The Toronto Star – August 17, 2010
The announcement of the F-35 Joint Strike Fighter to replace the CF-18 has sparked a flurry of debate, some of it ill-informed. The most common misconceptions are listed below, together with our own response to these.
- We don’t need a fighter aircraft. Canada has national interests to protect, and international responsibilities to fulfill. This will not change. The military remains a key instrument of national power, providing a clear demonstration that we take our obligations seriously, whether these involve protection of our sovereignty, peacekeeping operations, fighting terrorism and, yes, fighting a war if necessary. We need to equip our military properly to meet whatever challenges might arise in an uncertain and unpredictable future. The F-35 will serve until at least 2050, and probably beyond. Over that time, Canada will need an air force that can reasonably handle whatever risks and threats may appear. Like fire insurance for your house, you can’t buy it after the fact.
- The F-35 has only one engine. Contrary to popular opinion, the CF-18 was not chosen because it had two engines. Even 30 years ago engine reliability was so good that this was not a significant factor in the selection of our current fighter. Since then, jet engine technology has evolved so much that a single-engine fighter is a viable choice for Canada.
- We don’t need to replace the CF-18 until at least 2017. Why choose now? The 28-year-old CF-18 has recently been updated and will serve capably until 2017, beyond which serious structural problems will arise. A major aircraft purchase usually requires at least five years to complete; the F-35 contract, therefore, needs to be signed by 2012. It is not premature to start the process now.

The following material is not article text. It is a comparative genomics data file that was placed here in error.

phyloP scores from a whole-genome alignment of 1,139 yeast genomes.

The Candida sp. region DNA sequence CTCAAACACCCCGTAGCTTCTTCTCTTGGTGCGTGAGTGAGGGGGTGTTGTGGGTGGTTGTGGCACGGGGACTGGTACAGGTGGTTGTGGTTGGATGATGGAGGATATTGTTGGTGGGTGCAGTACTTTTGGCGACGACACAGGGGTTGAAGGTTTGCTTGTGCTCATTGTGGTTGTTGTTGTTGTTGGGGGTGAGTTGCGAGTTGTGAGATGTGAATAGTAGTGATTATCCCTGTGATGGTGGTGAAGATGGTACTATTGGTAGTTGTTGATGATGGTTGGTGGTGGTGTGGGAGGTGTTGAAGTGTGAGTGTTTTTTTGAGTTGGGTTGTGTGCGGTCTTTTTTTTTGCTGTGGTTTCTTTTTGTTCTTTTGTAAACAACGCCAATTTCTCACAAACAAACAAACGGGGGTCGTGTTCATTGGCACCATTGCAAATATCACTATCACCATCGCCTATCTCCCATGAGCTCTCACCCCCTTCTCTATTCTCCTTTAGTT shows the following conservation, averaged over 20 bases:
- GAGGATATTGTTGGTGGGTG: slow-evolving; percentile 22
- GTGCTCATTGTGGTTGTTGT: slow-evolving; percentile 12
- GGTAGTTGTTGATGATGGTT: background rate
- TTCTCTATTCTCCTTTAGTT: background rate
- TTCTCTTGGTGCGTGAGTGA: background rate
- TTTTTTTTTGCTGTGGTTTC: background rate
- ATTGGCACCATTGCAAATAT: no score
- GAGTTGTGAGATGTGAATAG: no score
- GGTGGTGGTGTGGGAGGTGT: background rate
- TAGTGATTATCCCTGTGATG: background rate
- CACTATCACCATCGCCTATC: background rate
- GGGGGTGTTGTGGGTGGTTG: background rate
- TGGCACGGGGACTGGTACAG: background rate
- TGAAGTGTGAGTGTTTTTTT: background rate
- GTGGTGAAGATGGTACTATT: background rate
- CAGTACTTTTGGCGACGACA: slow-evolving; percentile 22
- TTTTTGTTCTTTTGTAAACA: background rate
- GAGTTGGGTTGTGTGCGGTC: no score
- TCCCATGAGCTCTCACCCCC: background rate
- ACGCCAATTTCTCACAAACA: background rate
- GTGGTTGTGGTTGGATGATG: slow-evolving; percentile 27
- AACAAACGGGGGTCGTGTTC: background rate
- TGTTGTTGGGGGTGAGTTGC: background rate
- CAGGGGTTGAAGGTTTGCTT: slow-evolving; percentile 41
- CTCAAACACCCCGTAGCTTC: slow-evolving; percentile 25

- The F-35 is too expensive. It is true that the F-35 represents a large defence investment. However, there are significant cost advantages due to the large customer base; at least 3,000 will be sold to a variety of countries. This mass production will reduce Canada’s cost, as will the sharing of the ongoing support costs among the partner nations. Moreover, purchasing aircraft as part of a large group of nations assures interoperability, an important military consideration. Our aerospace industries will also have the potential to compete for worldwide contracts to support this large fleet, providing thousands of high-tech jobs for many years. The return on Canada’s investment will be very impressive indeed.
- Canada could get a better deal through open competition. In theory, an open competition might produce a cheaper contract. The reality is different in this particular case. Mergers of large aircraft companies and the huge start-up investments required to produce a modern fighter severely limit the choices. If there existed another fifth generation fighter with comparable capabilities and costs, within another broad international customer group, perhaps a valid competition could be run. Unfortunately, other potential candidates are fourth generation fighters nearing the end of their operational relevance or small-batch fifth generation aircraft having reduced capabilities. The F-35 manufacturer, Lockheed Martin, has been forced to ruthlessly control both production and support costs to satisfy its F-35 customers, many of whom would cancel their orders should the price become excessive. Furthermore, with so many international customers, F-35 pricing visibility will be very high indeed, assuring a fair price for Canada.
We firmly believe that the F-35 Joint Strike Fighter represents the best choice for Canada. The government’s announcement should have included more of the rigorous expert analysis that went into its decision. Ultimately, as with the once-controversial CF-18 selection, Canadians will come to understand the correctness of the decision, and its importance for the future security of our nation.
Retired general Paul Manson is a former Chief of the Defence Staff. Earlier in his military career he was program manager for the CF-18 Acquisition. Retired lieutenant-general Angus Watt is a former Chief of the Air Staff and Commander of Canada’s Air Force who retired in 2009.